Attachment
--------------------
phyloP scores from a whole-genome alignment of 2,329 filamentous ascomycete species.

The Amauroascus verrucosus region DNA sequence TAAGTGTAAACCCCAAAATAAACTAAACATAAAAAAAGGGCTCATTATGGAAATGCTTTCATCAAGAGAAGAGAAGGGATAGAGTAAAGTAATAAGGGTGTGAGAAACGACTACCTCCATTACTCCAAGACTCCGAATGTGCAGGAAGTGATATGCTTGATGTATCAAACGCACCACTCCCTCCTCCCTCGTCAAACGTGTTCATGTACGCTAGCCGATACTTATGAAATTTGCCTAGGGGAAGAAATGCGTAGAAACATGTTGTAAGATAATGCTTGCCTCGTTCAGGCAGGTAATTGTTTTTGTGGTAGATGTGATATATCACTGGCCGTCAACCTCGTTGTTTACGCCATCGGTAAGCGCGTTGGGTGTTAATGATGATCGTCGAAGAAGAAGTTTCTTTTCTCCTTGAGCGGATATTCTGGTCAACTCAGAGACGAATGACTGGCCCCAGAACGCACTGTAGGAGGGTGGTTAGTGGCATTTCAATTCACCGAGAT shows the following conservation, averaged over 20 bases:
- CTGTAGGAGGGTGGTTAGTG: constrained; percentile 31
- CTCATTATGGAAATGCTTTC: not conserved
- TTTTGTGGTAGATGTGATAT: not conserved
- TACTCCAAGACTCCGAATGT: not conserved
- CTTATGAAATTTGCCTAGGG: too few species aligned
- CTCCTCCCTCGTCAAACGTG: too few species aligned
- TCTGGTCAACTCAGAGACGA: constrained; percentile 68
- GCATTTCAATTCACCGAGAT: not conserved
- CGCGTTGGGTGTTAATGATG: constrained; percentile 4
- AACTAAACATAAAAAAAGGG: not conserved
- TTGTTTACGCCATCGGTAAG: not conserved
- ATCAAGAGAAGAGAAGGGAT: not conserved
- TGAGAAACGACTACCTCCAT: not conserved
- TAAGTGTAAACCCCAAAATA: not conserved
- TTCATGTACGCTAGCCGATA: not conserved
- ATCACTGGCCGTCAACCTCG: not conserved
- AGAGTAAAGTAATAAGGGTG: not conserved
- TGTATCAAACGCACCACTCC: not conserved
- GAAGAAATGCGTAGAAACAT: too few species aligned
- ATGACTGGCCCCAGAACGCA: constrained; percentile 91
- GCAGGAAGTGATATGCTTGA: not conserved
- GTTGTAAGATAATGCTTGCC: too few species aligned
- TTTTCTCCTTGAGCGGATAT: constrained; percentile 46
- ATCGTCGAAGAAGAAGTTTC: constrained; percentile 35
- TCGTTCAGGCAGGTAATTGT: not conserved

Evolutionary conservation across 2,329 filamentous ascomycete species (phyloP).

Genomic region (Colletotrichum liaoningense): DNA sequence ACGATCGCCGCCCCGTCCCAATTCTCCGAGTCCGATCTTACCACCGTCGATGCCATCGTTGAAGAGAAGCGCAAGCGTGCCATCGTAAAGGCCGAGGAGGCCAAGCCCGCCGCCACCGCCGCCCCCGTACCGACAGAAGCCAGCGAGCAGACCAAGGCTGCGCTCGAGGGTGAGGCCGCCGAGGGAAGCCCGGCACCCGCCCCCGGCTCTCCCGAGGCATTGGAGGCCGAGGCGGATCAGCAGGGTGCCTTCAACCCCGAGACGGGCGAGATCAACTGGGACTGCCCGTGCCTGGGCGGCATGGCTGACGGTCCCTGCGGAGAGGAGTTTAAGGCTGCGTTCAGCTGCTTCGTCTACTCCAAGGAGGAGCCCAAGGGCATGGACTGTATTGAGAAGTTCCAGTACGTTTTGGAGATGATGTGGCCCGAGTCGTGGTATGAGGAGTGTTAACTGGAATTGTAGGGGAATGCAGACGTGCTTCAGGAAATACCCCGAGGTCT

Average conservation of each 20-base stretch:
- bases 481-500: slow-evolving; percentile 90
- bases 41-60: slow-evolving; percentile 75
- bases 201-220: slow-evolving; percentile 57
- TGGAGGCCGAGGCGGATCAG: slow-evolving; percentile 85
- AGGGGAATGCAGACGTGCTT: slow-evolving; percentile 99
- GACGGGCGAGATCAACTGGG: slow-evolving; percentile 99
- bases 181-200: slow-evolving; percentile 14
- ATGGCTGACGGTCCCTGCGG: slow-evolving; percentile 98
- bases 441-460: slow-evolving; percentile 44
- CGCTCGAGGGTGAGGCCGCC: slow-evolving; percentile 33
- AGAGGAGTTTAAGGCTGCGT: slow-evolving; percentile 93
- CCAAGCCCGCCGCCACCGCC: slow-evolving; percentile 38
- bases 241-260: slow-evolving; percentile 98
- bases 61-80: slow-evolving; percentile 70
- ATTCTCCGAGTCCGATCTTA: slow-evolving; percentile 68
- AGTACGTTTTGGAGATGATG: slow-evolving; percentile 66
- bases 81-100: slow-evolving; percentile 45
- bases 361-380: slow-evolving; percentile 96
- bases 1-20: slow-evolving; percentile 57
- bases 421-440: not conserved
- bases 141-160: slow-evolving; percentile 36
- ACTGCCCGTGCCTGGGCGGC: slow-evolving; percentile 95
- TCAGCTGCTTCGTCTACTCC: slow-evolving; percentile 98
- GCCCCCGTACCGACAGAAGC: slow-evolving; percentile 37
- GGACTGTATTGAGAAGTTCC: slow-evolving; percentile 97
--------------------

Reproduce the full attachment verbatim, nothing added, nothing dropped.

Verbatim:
phyloP scores from a whole-genome alignment of 2,329 filamentous ascomycete species.

The Amauroascus verrucosus region DNA sequence TAAGTGTAAACCCCAAAATAAACTAAACATAAAAAAAGGGCTCATTATGGAAATGCTTTCATCAAGAGAAGAGAAGGGATAGAGTAAAGTAATAAGGGTGTGAGAAACGACTACCTCCATTACTCCAAGACTCCGAATGTGCAGGAAGTGATATGCTTGATGTATCAAACGCACCACTCCCTCCTCCCTCGTCAAACGTGTTCATGTACGCTAGCCGATACTTATGAAATTTGCCTAGGGGAAGAAATGCGTAGAAACATGTTGTAAGATAATGCTTGCCTCGTTCAGGCAGGTAATTGTTTTTGTGGTAGATGTGATATATCACTGGCCGTCAACCTCGTTGTTTACGCCATCGGTAAGCGCGTTGGGTGTTAATGATGATCGTCGAAGAAGAAGTTTCTTTTCTCCTTGAGCGGATATTCTGGTCAACTCAGAGACGAATGACTGGCCCCAGAACGCACTGTAGGAGGGTGGTTAGTGGCATTTCAATTCACCGAGAT shows the following conservation, averaged over 20 bases:
- CTGTAGGAGGGTGGTTAGTG: constrained; percentile 31
- CTCATTATGGAAATGCTTTC: not conserved
- TTTTGTGGTAGATGTGATAT: not conserved
- TACTCCAAGACTCCGAATGT: not conserved
- CTTATGAAATTTGCCTAGGG: too few species aligned
- CTCCTCCCTCGTCAAACGTG: too few species aligned
- TCTGGTCAACTCAGAGACGA: constrained; percentile 68
- GCATTTCAATTCACCGAGAT: not conserved
- CGCGTTGGGTGTTAATGATG: constrained; percentile 4
- AACTAAACATAAAAAAAGGG: not conserved
- TTGTTTACGCCATCGGTAAG: not conserved
- ATCAAGAGAAGAGAAGGGAT: not conserved
- TGAGAAACGACTACCTCCAT: not conserved
- TAAGTGTAAACCCCAAAATA: not conserved
- TTCATGTACGCTAGCCGATA: not conserved
- ATCACTGGCCGTCAACCTCG: not conserved
- AGAGTAAAGTAATAAGGGTG: not conserved
- TGTATCAAACGCACCACTCC: not conserved
- GAAGAAATGCGTAGAAACAT: too few species aligned
- ATGACTGGCCCCAGAACGCA: constrained; percentile 91
- GCAGGAAGTGATATGCTTGA: not conserved
- GTTGTAAGATAATGCTTGCC: too few species aligned
- TTTTCTCCTTGAGCGGATAT: constrained; percentile 46
- ATCGTCGAAGAAGAAGTTTC: constrained; percentile 35
- TCGTTCAGGCAGGTAATTGT: not conserved

Evolutionary conservation across 2,329 filamentous ascomycete species (phyloP).

Genomic region (Colletotrichum liaoningense): DNA sequence ACGATCGCCGCCCCGTCCCAATTCTCCGAGTCCGATCTTACCACCGTCGATGCCATCGTTGAAGAGAAGCGCAAGCGTGCCATCGTAAAGGCCGAGGAGGCCAAGCCCGCCGCCACCGCCGCCCCCGTACCGACAGAAGCCAGCGAGCAGACCAAGGCTGCGCTCGAGGGTGAGGCCGCCGAGGGAAGCCCGGCACCCGCCCCCGGCTCTCCCGAGGCATTGGAGGCCGAGGCGGATCAGCAGGGTGCCTTCAACCCCGAGACGGGCGAGATCAACTGGGACTGCCCGTGCCTGGGCGGCATGGCTGACGGTCCCTGCGGAGAGGAGTTTAAGGCTGCGTTCAGCTGCTTCGTCTACTCCAAGGAGGAGCCCAAGGGCATGGACTGTATTGAGAAGTTCCAGTACGTTTTGGAGATGATGTGGCCCGAGTCGTGGTATGAGGAGTGTTAACTGGAATTGTAGGGGAATGCAGACGTGCTTCAGGAAATACCCCGAGGTCT

Average conservation of each 20-base stretch:
- bases 481-500: slow-evolving; percentile 90
- bases 41-60: slow-evolving; percentile 75
- bases 201-220: slow-evolving; percentile 57
- TGGAGGCCGAGGCGGATCAG: slow-evolving; percentile 85
- AGGGGAATGCAGACGTGCTT: slow-evolving; percentile 99
- GACGGGCGAGATCAACTGGG: slow-evolving; percentile 99
- bases 181-200: slow-evolving; percentile 14
- ATGGCTGACGGTCCCTGCGG: slow-evolving; percentile 98
- bases 441-460: slow-evolving; percentile 44
- CGCTCGAGGGTGAGGCCGCC: slow-evolving; percentile 33
- AGAGGAGTTTAAGGCTGCGT: slow-evolving; percentile 93
- CCAAGCCCGCCGCCACCGCC: slow-evolving; percentile 38
- bases 241-260: slow-evolving; percentile 98
- bases 61-80: slow-evolving; percentile 70
- ATTCTCCGAGTCCGATCTTA: slow-evolving; percentile 68
- AGTACGTTTTGGAGATGATG: slow-evolving; percentile 66
- bases 81-100: slow-evolving; percentile 45
- bases 361-380: slow-evolving; percentile 96
- bases 1-20: slow-evolving; percentile 57
- bases 421-440: not conserved
- bases 141-160: slow-evolving; percentile 36
- ACTGCCCGTGCCTGGGCGGC: slow-evolving; percentile 95
- TCAGCTGCTTCGTCTACTCC: slow-evolving; percentile 98
- GCCCCCGTACCGACAGAAGC: slow-evolving; percentile 37
- GGACTGTATTGAGAAGTTCC: slow-evolving; percentile 97